The European Parliament has recently passed a Resolution on Civil Law Rules on Robotics which proposes to give the status of “electronic person” to the most sophisticated and autonomous robots, making them responsible for the compensation of damages they might cause, recommending that the “electronic personality” be applied to robots that take autonomous decisions or interact with third parties independently. However, according to the expert Group, “the construct of legal status for robots is unconvincing”, and placing them on the same level as human persons is “at odds with Article 6 of the Universal Declaration on Human Rights, which states that «everyone has the right to recognition everywhere as a person before the law».
Furthermore, asking for the extension of the legal personality to robots is contrary and undermines the true concept of responsibility rooted in the legal personality.
Responsibility can only be exercised where the capacity for freedom exists, and freedom means much more than autonomy.
The Group also recognizes that robots will be able to replace a large portion of human work, but as well as these undeniable advantages, the most vulnerable groups in society – the youngest and the least educated – will be penalized. This is why, the reflection states, we need “a renewed commitment to the shaping and regulation of the use of robots in the work place”, that legislators be attentive to assuring the safety of the labour market and that the common good is respected and the rights of workers protected.
Robotics plays an important role within the realm of social justice: the danger is that “existing social differences are being exacerbated, injustices and inequalities are increasing (especially for the most vulnerable) and the attainment of the common good is being frustrated. Hence the need to promote a broad and open debate to which Christians must also be able to offer their own contribution.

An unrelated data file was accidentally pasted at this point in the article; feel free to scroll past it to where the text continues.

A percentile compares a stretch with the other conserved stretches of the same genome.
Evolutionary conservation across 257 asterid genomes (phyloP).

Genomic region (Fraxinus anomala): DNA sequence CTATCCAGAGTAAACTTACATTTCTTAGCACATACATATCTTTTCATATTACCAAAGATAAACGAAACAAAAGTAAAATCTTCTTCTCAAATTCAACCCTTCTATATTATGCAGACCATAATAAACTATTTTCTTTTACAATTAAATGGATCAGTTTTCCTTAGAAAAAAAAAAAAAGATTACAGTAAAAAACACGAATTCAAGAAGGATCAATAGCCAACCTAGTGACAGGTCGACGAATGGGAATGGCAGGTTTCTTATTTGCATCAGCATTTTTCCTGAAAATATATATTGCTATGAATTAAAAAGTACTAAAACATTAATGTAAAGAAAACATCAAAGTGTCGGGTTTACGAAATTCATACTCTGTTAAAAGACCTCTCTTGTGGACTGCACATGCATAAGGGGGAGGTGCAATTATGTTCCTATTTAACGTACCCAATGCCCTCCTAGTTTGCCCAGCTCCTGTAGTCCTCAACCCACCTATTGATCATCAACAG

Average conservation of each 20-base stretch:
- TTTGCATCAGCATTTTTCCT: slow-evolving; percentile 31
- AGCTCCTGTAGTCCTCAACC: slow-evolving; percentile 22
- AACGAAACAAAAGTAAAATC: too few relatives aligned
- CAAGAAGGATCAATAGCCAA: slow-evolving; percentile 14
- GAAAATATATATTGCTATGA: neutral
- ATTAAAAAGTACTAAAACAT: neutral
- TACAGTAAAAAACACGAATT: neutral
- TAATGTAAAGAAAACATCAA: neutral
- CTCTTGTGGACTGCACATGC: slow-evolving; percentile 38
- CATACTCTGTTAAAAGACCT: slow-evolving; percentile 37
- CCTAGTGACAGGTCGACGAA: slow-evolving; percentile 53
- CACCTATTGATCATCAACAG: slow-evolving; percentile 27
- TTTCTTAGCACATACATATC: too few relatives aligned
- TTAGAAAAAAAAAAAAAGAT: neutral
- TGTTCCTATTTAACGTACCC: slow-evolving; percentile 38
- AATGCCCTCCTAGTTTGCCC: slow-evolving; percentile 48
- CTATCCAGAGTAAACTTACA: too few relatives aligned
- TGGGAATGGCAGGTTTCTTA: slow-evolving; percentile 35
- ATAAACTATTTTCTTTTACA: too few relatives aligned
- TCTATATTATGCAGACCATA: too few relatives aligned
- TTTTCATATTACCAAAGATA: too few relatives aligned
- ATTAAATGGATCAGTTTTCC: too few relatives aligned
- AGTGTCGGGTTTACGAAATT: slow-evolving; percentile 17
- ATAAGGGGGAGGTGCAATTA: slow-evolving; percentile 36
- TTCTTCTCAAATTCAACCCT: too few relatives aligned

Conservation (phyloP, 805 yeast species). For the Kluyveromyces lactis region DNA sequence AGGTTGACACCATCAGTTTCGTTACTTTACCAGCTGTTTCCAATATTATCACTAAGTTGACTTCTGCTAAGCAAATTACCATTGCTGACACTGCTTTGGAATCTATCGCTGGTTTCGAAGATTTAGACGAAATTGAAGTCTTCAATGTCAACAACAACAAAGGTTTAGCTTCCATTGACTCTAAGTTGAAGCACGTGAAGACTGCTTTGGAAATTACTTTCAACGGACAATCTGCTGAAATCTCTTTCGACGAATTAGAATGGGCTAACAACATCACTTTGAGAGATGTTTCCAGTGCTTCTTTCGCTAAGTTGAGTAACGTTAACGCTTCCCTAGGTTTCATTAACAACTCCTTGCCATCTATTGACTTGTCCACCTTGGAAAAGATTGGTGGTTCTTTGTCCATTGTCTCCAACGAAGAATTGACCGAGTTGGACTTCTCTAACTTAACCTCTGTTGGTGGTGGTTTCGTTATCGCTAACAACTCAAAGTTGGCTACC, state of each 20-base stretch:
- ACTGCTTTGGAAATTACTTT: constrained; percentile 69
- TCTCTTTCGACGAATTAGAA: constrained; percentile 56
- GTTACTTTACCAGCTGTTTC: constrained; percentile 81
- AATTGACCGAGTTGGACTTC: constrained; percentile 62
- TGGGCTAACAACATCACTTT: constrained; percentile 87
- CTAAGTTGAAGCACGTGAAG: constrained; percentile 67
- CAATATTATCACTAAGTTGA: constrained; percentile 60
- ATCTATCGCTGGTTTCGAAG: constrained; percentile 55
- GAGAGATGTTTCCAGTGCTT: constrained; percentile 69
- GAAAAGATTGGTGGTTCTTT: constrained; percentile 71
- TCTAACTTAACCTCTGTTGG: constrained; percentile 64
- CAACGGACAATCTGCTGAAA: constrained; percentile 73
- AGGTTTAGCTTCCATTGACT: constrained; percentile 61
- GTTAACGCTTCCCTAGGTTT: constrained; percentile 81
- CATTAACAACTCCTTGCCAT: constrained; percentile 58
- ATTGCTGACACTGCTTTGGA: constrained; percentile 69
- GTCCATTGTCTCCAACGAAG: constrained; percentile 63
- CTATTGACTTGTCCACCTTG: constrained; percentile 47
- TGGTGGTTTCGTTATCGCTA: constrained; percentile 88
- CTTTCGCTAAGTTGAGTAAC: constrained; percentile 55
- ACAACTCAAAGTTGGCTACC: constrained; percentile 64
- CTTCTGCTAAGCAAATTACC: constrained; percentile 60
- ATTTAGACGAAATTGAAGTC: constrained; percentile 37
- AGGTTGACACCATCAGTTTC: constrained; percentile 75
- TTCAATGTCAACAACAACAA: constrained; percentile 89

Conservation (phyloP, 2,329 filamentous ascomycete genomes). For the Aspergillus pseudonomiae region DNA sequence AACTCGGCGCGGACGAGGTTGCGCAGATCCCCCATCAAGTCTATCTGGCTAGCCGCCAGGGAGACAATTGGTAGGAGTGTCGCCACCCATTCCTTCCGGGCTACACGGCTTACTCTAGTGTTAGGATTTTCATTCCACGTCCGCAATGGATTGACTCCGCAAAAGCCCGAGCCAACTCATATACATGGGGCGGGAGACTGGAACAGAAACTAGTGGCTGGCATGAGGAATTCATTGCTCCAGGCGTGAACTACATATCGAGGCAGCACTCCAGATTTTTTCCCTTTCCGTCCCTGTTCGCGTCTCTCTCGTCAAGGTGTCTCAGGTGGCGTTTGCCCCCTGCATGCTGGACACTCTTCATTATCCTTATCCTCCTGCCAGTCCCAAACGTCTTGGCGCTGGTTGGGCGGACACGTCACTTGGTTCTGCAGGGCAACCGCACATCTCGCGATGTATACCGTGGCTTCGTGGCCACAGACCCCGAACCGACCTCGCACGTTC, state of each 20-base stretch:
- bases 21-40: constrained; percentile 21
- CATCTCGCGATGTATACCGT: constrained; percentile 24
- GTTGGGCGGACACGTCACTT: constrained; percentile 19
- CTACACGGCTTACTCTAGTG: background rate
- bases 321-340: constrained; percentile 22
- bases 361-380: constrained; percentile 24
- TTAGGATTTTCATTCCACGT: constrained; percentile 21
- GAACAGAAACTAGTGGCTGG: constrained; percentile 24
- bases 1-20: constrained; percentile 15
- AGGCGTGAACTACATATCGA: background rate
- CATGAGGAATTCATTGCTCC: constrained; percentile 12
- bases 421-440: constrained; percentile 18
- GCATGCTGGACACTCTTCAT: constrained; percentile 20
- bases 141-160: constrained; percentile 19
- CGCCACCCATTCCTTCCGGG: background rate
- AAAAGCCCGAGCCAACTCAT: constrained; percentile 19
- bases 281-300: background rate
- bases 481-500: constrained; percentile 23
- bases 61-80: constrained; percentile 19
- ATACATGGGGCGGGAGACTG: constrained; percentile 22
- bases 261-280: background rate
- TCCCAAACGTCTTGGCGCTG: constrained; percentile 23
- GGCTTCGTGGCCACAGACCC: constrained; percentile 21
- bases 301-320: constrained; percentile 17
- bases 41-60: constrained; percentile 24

The experts opine that the challenges of scientific and technological development require a revision of the current horizon of principles, a review and a re-evaluation of what were previously considered “established” rules of “behavior and practice”. At the end of the day “humanity needs to reconsider its options and priorities in directing individual and social choices, the investment of resources, as well as present and future opportunities”.
What is of fundamental importance is the primacy of the human person, based on the recognition of their dignity.
According to the experts, “a balanced respect for technological developments” is essential, but also the commitment to cultivate a public ethic and promote the common good accompanying this developing field of research and innovation and its actors and processes in a critically reflective and constructive way. It is also essential to “encourage the development of a humanistic culture which discerns the connections between science and technology and the anthropological, cultural and ethical aspects”.
Only this multidisciplinary approach can help “harness the potential of such scientific and technological innovations in ways which respect human dignity and promote the common good.”
[Giovanna Pasqualin Traversa – SIR]